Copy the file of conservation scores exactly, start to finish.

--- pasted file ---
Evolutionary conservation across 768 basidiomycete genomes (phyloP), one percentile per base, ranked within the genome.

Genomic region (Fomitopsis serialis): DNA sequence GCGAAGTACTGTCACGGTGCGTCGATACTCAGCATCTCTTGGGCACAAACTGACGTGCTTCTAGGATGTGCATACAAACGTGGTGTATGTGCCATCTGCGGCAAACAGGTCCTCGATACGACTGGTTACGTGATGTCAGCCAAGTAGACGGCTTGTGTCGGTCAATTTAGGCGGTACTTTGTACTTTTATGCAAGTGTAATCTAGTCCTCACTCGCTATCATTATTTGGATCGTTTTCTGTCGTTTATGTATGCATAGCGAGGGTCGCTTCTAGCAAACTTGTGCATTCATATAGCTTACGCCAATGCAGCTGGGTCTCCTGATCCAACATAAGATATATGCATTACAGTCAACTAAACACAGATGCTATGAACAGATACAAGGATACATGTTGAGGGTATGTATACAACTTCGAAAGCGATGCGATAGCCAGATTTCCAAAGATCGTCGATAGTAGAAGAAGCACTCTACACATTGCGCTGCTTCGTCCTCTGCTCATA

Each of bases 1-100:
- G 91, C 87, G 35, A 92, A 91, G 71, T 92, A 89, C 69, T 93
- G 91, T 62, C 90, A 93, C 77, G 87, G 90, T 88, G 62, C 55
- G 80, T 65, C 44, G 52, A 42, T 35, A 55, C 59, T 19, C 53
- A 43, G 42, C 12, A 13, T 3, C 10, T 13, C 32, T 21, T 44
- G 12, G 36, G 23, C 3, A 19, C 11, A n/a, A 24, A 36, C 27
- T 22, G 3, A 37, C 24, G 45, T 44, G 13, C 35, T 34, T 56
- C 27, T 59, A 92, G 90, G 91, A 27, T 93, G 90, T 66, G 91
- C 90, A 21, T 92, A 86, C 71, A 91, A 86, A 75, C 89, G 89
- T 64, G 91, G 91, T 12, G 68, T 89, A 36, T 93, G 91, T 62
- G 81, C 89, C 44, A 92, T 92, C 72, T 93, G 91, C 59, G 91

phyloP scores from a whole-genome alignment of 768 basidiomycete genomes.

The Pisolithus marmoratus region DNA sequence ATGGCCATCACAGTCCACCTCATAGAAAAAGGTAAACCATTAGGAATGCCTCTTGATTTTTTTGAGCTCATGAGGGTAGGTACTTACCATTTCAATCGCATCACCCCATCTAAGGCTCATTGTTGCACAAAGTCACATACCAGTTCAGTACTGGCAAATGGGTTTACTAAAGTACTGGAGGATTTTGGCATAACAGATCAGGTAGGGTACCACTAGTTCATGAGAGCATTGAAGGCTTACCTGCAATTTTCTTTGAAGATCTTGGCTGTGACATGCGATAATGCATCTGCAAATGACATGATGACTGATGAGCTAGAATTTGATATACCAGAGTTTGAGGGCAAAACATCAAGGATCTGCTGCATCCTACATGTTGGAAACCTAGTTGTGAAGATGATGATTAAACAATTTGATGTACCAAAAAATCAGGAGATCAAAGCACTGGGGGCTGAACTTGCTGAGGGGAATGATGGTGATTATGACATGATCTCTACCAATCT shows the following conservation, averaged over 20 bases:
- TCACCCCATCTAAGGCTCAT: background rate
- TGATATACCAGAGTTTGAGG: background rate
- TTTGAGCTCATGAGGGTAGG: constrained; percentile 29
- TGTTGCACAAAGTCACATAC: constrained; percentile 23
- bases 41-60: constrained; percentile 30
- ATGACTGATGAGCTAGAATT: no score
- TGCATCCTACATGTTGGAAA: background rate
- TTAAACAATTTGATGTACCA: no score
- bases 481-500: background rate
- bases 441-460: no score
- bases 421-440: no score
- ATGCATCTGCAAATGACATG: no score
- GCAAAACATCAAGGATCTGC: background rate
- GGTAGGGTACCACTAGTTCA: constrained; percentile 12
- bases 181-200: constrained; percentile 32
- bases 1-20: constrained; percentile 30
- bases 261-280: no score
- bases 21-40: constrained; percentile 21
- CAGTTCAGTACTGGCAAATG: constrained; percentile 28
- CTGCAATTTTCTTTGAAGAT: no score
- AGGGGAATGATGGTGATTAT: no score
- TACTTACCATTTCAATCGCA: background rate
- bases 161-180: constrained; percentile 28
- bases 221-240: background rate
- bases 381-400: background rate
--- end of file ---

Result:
Evolutionary conservation across 768 basidiomycete genomes (phyloP), one percentile per base, ranked within the genome.

Genomic region (Fomitopsis serialis): DNA sequence GCGAAGTACTGTCACGGTGCGTCGATACTCAGCATCTCTTGGGCACAAACTGACGTGCTTCTAGGATGTGCATACAAACGTGGTGTATGTGCCATCTGCGGCAAACAGGTCCTCGATACGACTGGTTACGTGATGTCAGCCAAGTAGACGGCTTGTGTCGGTCAATTTAGGCGGTACTTTGTACTTTTATGCAAGTGTAATCTAGTCCTCACTCGCTATCATTATTTGGATCGTTTTCTGTCGTTTATGTATGCATAGCGAGGGTCGCTTCTAGCAAACTTGTGCATTCATATAGCTTACGCCAATGCAGCTGGGTCTCCTGATCCAACATAAGATATATGCATTACAGTCAACTAAACACAGATGCTATGAACAGATACAAGGATACATGTTGAGGGTATGTATACAACTTCGAAAGCGATGCGATAGCCAGATTTCCAAAGATCGTCGATAGTAGAAGAAGCACTCTACACATTGCGCTGCTTCGTCCTCTGCTCATA

Each of bases 1-100:
- G 91, C 87, G 35, A 92, A 91, G 71, T 92, A 89, C 69, T 93
- G 91, T 62, C 90, A 93, C 77, G 87, G 90, T 88, G 62, C 55
- G 80, T 65, C 44, G 52, A 42, T 35, A 55, C 59, T 19, C 53
- A 43, G 42, C 12, A 13, T 3, C 10, T 13, C 32, T 21, T 44
- G 12, G 36, G 23, C 3, A 19, C 11, A n/a, A 24, A 36, C 27
- T 22, G 3, A 37, C 24, G 45, T 44, G 13, C 35, T 34, T 56
- C 27, T 59, A 92, G 90, G 91, A 27, T 93, G 90, T 66, G 91
- C 90, A 21, T 92, A 86, C 71, A 91, A 86, A 75, C 89, G 89
- T 64, G 91, G 91, T 12, G 68, T 89, A 36, T 93, G 91, T 62
- G 81, C 89, C 44, A 92, T 92, C 72, T 93, G 91, C 59, G 91

phyloP scores from a whole-genome alignment of 768 basidiomycete genomes.

The Pisolithus marmoratus region DNA sequence ATGGCCATCACAGTCCACCTCATAGAAAAAGGTAAACCATTAGGAATGCCTCTTGATTTTTTTGAGCTCATGAGGGTAGGTACTTACCATTTCAATCGCATCACCCCATCTAAGGCTCATTGTTGCACAAAGTCACATACCAGTTCAGTACTGGCAAATGGGTTTACTAAAGTACTGGAGGATTTTGGCATAACAGATCAGGTAGGGTACCACTAGTTCATGAGAGCATTGAAGGCTTACCTGCAATTTTCTTTGAAGATCTTGGCTGTGACATGCGATAATGCATCTGCAAATGACATGATGACTGATGAGCTAGAATTTGATATACCAGAGTTTGAGGGCAAAACATCAAGGATCTGCTGCATCCTACATGTTGGAAACCTAGTTGTGAAGATGATGATTAAACAATTTGATGTACCAAAAAATCAGGAGATCAAAGCACTGGGGGCTGAACTTGCTGAGGGGAATGATGGTGATTATGACATGATCTCTACCAATCT shows the following conservation, averaged over 20 bases:
- TCACCCCATCTAAGGCTCAT: background rate
- TGATATACCAGAGTTTGAGG: background rate
- TTTGAGCTCATGAGGGTAGG: constrained; percentile 29
- TGTTGCACAAAGTCACATAC: constrained; percentile 23
- bases 41-60: constrained; percentile 30
- ATGACTGATGAGCTAGAATT: no score
- TGCATCCTACATGTTGGAAA: background rate
- TTAAACAATTTGATGTACCA: no score
- bases 481-500: background rate
- bases 441-460: no score
- bases 421-440: no score
- ATGCATCTGCAAATGACATG: no score
- GCAAAACATCAAGGATCTGC: background rate
- GGTAGGGTACCACTAGTTCA: constrained; percentile 12
- bases 181-200: constrained; percentile 32
- bases 1-20: constrained; percentile 30
- bases 261-280: no score
- bases 21-40: constrained; percentile 21
- CAGTTCAGTACTGGCAAATG: constrained; percentile 28
- CTGCAATTTTCTTTGAAGAT: no score
- AGGGGAATGATGGTGATTAT: no score
- TACTTACCATTTCAATCGCA: background rate
- bases 161-180: constrained; percentile 28
- bases 221-240: background rate
- bases 381-400: background rate